FAO requires financial support for the disposal of obsolete pesticides in Africa and the Near East


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Mozambique: rusting pesticide drums in the open - a danger to people and the environment

FAO has urged the chemical industry to collaborate in clean-up and disposal of obsolete pesticides. The need for financial assistance was highlighted during an Expert Consultation on Prevention and Disposal of Obsolete Pesticides - held at FAO Headquarters in Rome 2-3 March. For the first time the industry talked of paying - on a case-by-case basis - up to 30 percent of disposal costs for pesticide waste in countries like Senegal, Madagascar and the Gambia.

FAO expert Alemayehu Wodageneh, coordinator of the meeting, said "We shall have to wait and see how this commitment is honoured." Until now industry contributions have been extremely limited.

It is estimated that more than 100 000 tonnes of obsolete pesticides are stocked in developing countries. "Leaking and corroding metal drums filled with obsolete and dangerous pesticides dot urban and rural landscapes of developing countries" according to Wodageneh. "If stocks are located in urban areas or near water bodies, which is often the case, ground water, irrigation and drinking water are at risk", he said. Africa is estimated to have between 15 000 and 20 000 tonnes of pesticide waste and enormous stocks also exist in Eastern Europe and parts of the former Soviet Union.

Much of the obsolete pesticides - particularly in Africa - are left over from foreign assistance programmes and are no longer usable because they have been banned or have deteriorated during storage. The highly toxic and persistent pesticides concerned include DDT, Endrin, Lindane, Malathion and others. FAO says that in Africa and the Near East only 1 511 tonnes have so far been disposed of.

"At this rate, unless financial assistance is forthcoming, this operation will take 10 to 15 years, by which time more harm will have been done to the environment and human health," Wodageneh said.

The total cost of freeing Africa of this poisonous waste is estimated at $80 million. So far, most of the financing for pesticide disposal in Africa has come from the Netherlands, Germany and FAO. Denmark recently committed $6 million for pesticide removal and capacity building. Worldwide sales of pesticides in 1996 brought in $33 billion to the ten biggest agrochemical companies.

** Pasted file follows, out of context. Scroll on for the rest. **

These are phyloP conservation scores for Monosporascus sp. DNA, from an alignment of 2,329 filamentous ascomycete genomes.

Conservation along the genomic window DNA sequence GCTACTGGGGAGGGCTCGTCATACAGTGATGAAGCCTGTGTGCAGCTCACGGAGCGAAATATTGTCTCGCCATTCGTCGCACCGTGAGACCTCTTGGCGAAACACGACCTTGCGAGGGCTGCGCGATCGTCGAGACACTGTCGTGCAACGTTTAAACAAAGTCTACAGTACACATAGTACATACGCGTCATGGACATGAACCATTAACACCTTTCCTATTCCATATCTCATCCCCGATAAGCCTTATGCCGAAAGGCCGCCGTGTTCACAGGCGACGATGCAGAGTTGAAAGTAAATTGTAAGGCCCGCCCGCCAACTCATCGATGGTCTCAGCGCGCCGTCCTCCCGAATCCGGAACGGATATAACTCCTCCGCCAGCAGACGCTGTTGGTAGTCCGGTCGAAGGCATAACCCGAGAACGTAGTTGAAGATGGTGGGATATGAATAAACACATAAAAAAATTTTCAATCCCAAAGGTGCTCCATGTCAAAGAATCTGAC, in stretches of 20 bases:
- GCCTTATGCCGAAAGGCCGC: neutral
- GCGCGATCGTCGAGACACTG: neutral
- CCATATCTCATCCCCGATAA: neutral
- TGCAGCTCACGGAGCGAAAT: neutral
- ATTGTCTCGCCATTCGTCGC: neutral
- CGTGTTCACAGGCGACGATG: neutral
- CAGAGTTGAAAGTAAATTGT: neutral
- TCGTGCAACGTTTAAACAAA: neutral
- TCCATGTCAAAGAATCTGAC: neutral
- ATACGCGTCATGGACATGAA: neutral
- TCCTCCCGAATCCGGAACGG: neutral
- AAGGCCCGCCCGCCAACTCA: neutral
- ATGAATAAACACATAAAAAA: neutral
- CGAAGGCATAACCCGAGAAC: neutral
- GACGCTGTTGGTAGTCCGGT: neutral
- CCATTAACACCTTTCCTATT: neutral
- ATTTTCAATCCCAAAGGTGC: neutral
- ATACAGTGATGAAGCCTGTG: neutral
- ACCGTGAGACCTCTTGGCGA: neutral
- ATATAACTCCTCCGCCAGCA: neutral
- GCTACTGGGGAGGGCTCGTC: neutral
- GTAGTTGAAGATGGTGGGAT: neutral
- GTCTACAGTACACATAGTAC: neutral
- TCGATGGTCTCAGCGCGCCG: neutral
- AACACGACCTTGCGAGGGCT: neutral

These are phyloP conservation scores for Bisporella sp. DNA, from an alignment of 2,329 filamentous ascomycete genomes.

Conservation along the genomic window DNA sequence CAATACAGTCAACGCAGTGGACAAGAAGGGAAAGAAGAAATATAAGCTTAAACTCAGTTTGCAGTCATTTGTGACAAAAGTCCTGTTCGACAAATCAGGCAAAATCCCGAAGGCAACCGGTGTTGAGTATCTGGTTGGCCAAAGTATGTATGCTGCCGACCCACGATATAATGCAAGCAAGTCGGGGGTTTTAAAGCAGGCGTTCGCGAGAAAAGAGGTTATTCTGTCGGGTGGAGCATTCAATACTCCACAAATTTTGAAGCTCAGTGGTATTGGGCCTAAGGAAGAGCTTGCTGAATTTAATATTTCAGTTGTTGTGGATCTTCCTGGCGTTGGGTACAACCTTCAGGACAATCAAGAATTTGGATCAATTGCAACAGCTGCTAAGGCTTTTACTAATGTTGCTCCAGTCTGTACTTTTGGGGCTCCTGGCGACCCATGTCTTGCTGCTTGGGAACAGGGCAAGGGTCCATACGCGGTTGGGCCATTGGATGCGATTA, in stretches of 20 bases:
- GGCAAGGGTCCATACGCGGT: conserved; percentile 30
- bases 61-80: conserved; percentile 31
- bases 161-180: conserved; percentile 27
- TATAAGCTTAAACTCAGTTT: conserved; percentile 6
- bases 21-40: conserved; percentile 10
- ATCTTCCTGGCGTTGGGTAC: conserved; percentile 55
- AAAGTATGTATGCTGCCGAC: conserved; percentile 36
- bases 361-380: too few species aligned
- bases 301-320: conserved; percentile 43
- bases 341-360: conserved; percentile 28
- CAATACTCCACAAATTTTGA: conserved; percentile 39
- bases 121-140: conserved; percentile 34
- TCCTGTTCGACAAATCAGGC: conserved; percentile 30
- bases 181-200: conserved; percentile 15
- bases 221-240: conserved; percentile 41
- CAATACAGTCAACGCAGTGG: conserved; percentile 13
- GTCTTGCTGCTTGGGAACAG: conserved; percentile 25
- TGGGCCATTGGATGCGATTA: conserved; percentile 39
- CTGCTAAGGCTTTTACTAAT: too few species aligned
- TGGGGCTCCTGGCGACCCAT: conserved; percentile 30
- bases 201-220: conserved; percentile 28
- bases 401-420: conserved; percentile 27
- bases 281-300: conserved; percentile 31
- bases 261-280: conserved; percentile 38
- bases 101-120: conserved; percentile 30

The preferred way to dispose of obsolete pesticides is high-temperature incineration. Very few safe incinerators exist in developing countries so the pesticides have to be re-packaged and shipped to countries with hazardous waste destruction facilities. So far obsolete pesticide waste has been shipped to Europe.

FAO has warned that unless steps are taken to prevent it, the accumulation of hazardous pesticides will continue unabated as sales of pesticides increased substantially in 1995 and 1996. According to FAO, the main reasons for this build-up of poisonous pesticide waste include:

  • the banning of pesticides while they are in storage
  • excessive donations
  • poor assessment of pesticide requirements
  • inadequate storage facilities and poor stock management
  • wrong or ineffective pesticide formulations
  • aggressive sales practices

FAO urged the international community to increase its efforts to solve "this environmental tragedy" and called on member countries to apply Integrated Pest Management (IPM) techniques and reduce use of pesticides wherever possible.

For further information, please contact Alemayehu.Wodageneh@fao.org

11 March 1998

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